Is it true, what the rumors have been saying about the [magnetic] north pole shifting 161 miles in just the past six months? can that be true? Is it possible that there will be a pole reversal in the next few years? Should I be worried? – Elaine T.
JWR Replies: This topic has been discussed before in SurvivalBlog, but mostly vis-a-vis the need to keep maps updated with current magnetic declination data. (The difference between magnetic north and true north.)
The geomagnetic north pole moves laterally because of shifts deep in the Earth’s core. It is presently in far northern Canada, but it is gradually shifting to the northwest and it is presumed that it will probably be in Siberia in a decade or two. (Although it is notable that the auroral toroid is pushing more toward the southeast.) Many credible sources, like Polar Endeavour, show the “walking” or “wandering” (or more properly “progressing”) of the pole position at about 35 miles per year. Wikipedia states: “Over the past 150 years the poles have moved westward at a rate of 0.05° to 0.1° per year, with little net north or south motion.” National Geographic confirms that the movement of the pole has accelerated since 1989 to as much as 37 miles per year. (Ditto for progression of the antipodal geomagnetic south pole, though it is not tracked as consistently.) This is confirmed by NOAA’s National Geophysical Data Center (NGDC.) But I can’t find any credible source that mentions a figure anywhere near “161 miles in six months”! And the web site you mentioned shows an inverted map of pole progression that might lead a casual observer to believe that the geomagnetic north pole is shifting to the south.
Based on an iterative method that relies on historical ship’s logs, it has been determined that the geomagnetic north pole actually shifted southeastward from around 1600 to the 1830s. But since then it has been progressing in a more northwesterly direction. The chances that the geomagnetic pole will shift below 68 degrees of latitude or above 88 degrees of latitude in this millennium are miniscule. Granted, the longitudinal shifts could be quite large (because of Great Circle geometry, the closer that the geomagnetic pole progresses toward 90 degrees), but the substantive issue is the measure of latitude shifts. We need to be content to sticking to observable science. Let’s leave emotion and hyperbole out of the conversation.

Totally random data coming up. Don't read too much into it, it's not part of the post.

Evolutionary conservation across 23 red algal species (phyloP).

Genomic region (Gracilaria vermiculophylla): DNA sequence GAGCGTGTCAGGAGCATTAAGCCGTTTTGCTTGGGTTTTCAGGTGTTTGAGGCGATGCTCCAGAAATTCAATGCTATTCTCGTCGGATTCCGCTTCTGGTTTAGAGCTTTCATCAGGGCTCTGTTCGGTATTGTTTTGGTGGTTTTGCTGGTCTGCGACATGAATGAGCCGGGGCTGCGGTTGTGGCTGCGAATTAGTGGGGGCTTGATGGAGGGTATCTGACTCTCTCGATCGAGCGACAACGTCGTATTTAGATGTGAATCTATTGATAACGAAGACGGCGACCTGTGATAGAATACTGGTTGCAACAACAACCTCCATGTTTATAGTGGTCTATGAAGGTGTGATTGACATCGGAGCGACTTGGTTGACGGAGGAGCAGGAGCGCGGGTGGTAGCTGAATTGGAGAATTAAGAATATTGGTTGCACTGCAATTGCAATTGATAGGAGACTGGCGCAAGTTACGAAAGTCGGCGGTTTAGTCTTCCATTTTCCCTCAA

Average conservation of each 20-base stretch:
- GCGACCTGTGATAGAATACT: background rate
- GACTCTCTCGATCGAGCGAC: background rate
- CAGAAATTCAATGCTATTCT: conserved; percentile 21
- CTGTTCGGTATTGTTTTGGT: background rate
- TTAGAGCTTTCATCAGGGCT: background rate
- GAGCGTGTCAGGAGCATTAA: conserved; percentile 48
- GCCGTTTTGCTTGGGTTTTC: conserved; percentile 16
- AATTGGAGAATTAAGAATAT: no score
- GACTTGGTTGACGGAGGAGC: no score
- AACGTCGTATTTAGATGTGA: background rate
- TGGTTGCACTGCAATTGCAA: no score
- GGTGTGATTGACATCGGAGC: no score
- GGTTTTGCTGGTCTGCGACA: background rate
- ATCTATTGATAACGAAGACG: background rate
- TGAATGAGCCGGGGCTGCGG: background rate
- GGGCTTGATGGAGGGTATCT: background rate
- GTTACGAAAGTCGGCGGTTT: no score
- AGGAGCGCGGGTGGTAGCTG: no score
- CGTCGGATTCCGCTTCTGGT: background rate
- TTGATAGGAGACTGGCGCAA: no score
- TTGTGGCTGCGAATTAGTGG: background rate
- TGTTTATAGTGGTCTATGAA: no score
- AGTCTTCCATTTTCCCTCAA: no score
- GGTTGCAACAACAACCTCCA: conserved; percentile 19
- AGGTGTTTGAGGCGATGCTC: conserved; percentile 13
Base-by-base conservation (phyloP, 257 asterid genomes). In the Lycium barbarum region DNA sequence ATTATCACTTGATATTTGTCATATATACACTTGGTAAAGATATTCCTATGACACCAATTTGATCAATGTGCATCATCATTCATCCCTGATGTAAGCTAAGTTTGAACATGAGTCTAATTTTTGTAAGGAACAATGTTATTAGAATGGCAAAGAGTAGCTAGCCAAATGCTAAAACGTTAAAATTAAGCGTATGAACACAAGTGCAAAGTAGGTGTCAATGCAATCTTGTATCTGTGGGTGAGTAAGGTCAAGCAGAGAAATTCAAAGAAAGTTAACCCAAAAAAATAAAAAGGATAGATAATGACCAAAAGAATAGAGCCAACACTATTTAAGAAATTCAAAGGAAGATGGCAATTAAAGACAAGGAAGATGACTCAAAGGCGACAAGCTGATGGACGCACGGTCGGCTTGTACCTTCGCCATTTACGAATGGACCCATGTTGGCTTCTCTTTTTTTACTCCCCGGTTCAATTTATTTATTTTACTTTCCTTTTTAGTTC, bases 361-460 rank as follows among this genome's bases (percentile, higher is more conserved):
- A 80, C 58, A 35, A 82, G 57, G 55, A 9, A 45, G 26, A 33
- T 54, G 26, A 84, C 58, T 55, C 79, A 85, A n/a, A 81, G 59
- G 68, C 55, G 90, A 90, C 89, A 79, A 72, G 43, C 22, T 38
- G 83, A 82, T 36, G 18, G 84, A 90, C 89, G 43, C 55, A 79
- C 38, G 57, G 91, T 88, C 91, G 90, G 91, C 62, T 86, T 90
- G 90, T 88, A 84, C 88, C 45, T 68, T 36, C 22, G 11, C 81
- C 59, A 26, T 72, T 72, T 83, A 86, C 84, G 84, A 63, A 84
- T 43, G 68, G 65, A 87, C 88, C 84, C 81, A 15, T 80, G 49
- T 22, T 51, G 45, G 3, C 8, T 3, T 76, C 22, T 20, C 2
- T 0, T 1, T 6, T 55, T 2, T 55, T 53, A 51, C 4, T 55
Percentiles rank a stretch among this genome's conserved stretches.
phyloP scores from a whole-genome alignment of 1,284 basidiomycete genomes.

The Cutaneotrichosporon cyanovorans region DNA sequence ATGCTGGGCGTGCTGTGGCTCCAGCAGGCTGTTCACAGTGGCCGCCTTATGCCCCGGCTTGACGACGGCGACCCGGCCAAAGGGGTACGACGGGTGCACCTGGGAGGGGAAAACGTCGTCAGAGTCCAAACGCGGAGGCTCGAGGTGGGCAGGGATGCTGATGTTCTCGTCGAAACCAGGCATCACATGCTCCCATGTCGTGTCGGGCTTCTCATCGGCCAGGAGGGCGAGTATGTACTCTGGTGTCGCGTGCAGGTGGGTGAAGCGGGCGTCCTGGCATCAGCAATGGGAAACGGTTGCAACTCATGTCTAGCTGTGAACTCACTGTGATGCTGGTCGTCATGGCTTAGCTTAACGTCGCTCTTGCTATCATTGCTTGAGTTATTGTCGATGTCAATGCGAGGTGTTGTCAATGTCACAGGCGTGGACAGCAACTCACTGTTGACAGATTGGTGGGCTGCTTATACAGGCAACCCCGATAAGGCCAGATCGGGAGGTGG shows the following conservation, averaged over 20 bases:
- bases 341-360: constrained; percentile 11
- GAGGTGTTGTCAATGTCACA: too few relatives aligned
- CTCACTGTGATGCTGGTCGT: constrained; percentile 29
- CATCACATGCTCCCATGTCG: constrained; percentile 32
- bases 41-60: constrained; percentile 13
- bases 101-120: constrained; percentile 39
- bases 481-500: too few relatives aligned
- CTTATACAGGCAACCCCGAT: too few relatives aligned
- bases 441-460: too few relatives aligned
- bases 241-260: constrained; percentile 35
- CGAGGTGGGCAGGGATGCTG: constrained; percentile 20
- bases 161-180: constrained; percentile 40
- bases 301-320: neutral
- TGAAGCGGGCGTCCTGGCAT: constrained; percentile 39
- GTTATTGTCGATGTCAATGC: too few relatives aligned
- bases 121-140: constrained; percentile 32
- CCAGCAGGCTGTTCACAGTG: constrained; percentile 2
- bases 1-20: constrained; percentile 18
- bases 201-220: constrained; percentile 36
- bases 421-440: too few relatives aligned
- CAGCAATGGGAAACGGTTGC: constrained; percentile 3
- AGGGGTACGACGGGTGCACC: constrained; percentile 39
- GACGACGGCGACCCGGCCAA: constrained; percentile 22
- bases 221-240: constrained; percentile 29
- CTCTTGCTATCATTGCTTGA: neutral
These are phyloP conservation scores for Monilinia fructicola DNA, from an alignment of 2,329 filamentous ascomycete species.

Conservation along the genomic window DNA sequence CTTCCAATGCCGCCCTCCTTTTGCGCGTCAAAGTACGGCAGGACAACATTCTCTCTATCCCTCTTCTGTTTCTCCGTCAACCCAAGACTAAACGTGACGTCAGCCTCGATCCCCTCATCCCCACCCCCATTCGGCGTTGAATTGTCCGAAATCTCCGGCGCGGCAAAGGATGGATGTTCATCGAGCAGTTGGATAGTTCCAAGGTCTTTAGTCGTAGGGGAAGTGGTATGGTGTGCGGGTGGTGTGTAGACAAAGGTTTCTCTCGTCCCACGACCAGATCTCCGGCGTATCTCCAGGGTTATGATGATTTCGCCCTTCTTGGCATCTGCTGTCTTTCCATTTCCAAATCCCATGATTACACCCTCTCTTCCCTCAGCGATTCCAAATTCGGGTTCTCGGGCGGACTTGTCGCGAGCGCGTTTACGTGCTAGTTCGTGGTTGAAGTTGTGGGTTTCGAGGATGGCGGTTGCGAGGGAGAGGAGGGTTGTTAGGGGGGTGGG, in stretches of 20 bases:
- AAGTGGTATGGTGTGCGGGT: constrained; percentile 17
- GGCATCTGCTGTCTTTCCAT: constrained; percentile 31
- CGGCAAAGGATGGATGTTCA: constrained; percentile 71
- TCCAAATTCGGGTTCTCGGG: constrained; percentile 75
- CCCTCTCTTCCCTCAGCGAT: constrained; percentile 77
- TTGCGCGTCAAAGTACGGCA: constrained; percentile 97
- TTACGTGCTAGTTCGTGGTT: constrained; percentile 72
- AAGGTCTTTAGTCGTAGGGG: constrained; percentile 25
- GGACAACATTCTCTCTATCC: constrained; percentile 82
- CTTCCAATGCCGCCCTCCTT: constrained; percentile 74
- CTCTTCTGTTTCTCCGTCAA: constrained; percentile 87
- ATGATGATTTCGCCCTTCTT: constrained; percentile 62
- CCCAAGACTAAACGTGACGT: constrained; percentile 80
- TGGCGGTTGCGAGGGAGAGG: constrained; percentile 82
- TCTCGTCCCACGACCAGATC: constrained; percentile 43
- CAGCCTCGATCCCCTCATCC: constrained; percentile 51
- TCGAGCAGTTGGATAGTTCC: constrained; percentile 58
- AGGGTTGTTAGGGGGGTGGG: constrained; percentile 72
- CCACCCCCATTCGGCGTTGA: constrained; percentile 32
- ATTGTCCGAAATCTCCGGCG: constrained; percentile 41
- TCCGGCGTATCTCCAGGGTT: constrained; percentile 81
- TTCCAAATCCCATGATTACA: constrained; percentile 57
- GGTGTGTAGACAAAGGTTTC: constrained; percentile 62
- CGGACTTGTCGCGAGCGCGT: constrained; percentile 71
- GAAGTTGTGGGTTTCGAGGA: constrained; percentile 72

Full geomagnetic reversal has not occurred in recorded history. But geologists who are believers in Ancient Earth theories assert that several polarity reversals have been recorded geologically in rock formations at the mid-ocean tectonic ridges, and that these reversals happen roughly once every 450,000 years. Citing some geologists who have studied the geologic record, Wikipedia states: “The Earth’s field has alternated between periods of normal polarity, in which the direction of the field was the same as the present direction, and reverse polarity, in which the field was the opposite. These periods are called chrons.” It has also recently been asserted by some German scientists that a brief reversal–called a “geomagnetic excursion“–lasting only a few hundred years may have taken place 41,000 years ago.
Could there be a magnetic pole reversal in our lifetime? Not likely. Should we be worried? I don’t think so. I’m much, much more worried about the statist Democrats shifting out of the White House. (Or worse yet, failing to shift.) I’m also concerned about incipient cataclysmic shifts in the value of paper currencies. Not magnetic pole shifts!
My advice: be very leery about what you hear on late night radio shows or what you see on web pages that don’t cite any reliable references. (There are even some idiotic cranks out there who claim that the physical tilt of the Earth has shifted! My GPS receiver tells me otherwise.)